Bureaucratic morass of the Dodd/Frank boot-to-the-face
Well, thanks to two Maine RINOs and Scott Brown from Massachusetts, the monstrous Dodd/Frank boot-to-the-face “reform” bill has cleared the senate. Our dear comrade leader will sign it shortly. Gird your loins and BOHICA. Just in case you’re one of the 20% of Americans who believe this bill will actually fix anything, here’s an article (from the Wall Street Journal) that might disabuse you of that belief.
…Dodd-Frank, with its 2,300 pages, will unleash the biggest wave of new federal financial rule-making in three generations. Whatever else this will do, it will not make lending cheaper or credit more readily available.
In a recent note to clients, the law firm of Davis Polk & Wardwell needed more than 150 pages merely to summarize the bureaucratic ecosystem created by Dodd-Frank. As the nearby table shows, the lawyers estimate that the law will require no fewer than 243 new formal rule-makings by 11 different federal agencies.
The SEC alone, whose regulatory failures did so much to contribute to the panic, will write 95 new rules. The new Bureau of Consumer Financial Protection will write 24, and the new Financial Stability Oversight Council will issue 56. These won’t be one-page orders. The new rules will run into the hundreds if not thousands of pages in the Federal Register, laying out in detail what your neighborhood banker, hedge fund manager or derivatives trader can and cannot do.
And since the language of these onerous regulations may not be completed for months or even years, the full impact cannot be known. Fantastic. More uncertainty to keep business from expanding and hiring.
Because Congress abdicated its responsibility to set clear rules of the road, the lobbying will only grow more intense after the President signs Dodd-Frank. According to the attorneys, “The legislation is complicated and contains substantial ambiguities, many of which will not be resolved until regulations are adopted, and even then, many questions are likely to persist that will require consultation with the staffs of the various agencies involved.”
In other words, the biggest financial players aren’t being punished or reined in. The only certain result is that they are being summoned to a closer relationship with Washington in which the best lobbyists win, and smaller, younger firms almost always lose. New layers of regulation will deter lending at least in the near term, and they are sure to raise the cost of credit. Non-blue chip businesses will suffer the most as the financial industry tries to influence the writing of the rules while also figuring out how to make a buck in the new system.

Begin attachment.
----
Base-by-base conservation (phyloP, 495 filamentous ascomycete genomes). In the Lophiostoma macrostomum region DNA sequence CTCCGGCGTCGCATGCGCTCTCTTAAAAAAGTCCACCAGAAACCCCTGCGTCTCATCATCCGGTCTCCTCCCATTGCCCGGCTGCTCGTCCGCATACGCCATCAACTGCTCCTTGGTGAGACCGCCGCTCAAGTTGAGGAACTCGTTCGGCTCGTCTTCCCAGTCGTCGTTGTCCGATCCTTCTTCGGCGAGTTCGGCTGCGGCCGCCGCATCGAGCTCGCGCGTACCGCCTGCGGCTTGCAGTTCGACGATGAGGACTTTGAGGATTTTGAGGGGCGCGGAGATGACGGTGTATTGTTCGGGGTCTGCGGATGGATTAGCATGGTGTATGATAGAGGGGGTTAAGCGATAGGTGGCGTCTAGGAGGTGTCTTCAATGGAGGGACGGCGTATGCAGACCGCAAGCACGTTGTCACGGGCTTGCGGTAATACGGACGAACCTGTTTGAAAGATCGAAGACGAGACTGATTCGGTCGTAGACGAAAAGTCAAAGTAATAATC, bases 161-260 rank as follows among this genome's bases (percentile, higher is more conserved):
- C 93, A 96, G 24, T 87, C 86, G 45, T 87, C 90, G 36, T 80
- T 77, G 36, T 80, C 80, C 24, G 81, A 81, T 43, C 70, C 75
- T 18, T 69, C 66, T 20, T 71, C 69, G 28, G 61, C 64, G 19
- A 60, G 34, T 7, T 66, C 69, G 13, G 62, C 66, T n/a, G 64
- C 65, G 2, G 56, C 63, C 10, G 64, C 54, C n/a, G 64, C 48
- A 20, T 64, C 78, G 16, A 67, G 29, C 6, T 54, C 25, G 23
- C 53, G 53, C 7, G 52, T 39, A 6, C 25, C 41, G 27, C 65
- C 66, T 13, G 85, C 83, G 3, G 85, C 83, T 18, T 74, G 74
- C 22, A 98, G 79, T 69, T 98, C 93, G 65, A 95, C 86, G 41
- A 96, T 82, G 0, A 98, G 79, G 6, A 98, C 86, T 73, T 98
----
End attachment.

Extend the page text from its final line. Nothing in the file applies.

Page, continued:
The timing of Dodd-Frank could hardly be worse for the fragile recovery. A new survey by the Vistage consulting group of small and midsize company CEOs finds that “uncertainty” about the economy is by far the most significant business issue they face. Of the more than 1,600 CEOs surveyed, 87% said the federal government doesn’t understand the challenges confronting American companies.
And, believe it or not, even the two assclowns who wrote this mess admit that they f**ked it up. Huh? WTF?
Believe it or not, Mr. Frank has already promised a follow-up bill to fix the mistakes Congress is making in this one. In a recent all-night rewrite session, he and Mr. Dodd made a particular mess of the derivatives provisions. They now say they didn’t really mean to force billions of dollars in new collateral payments from industrial companies on existing contracts that present no systemic risk. But that’s precisely what the regulators could demand under the current language, and the courts will ultimately decide when everyone sues after the new rules are issued.
Taxpayers might naturally ask why legislators don’t simply draft a better bill now. But for Democrats the current and only priority is to pass something they can claim whacks the banks and which they can hail as another “achievement” to sell before the elections.
UGH. This is what it’s come to. No wonder public support of congress is in the toilet.
This transfer of wealth is a tax by any reasonable definition, borne by the customers, shareholders and employees of the companies ordered to pay it. Is this how Mr. Brown plans to reward the tea partiers who carried him to victory last winter in Massachusetts? Is this the key to a small business rebound in Maine?
A good definition of a bad law is one that its authors are rewriting even before they pass it. The only jobs Dodd-Frank will create are in Washington—and in law firms like Davis Polk.
There is, however, at least one senator who understands that this toxic stew of faux “reform” will be a disaster. This piece by Tom Coburn (R-OK) is worth a read, if for no other reason than to give you hope that not all congressmen are space aliens.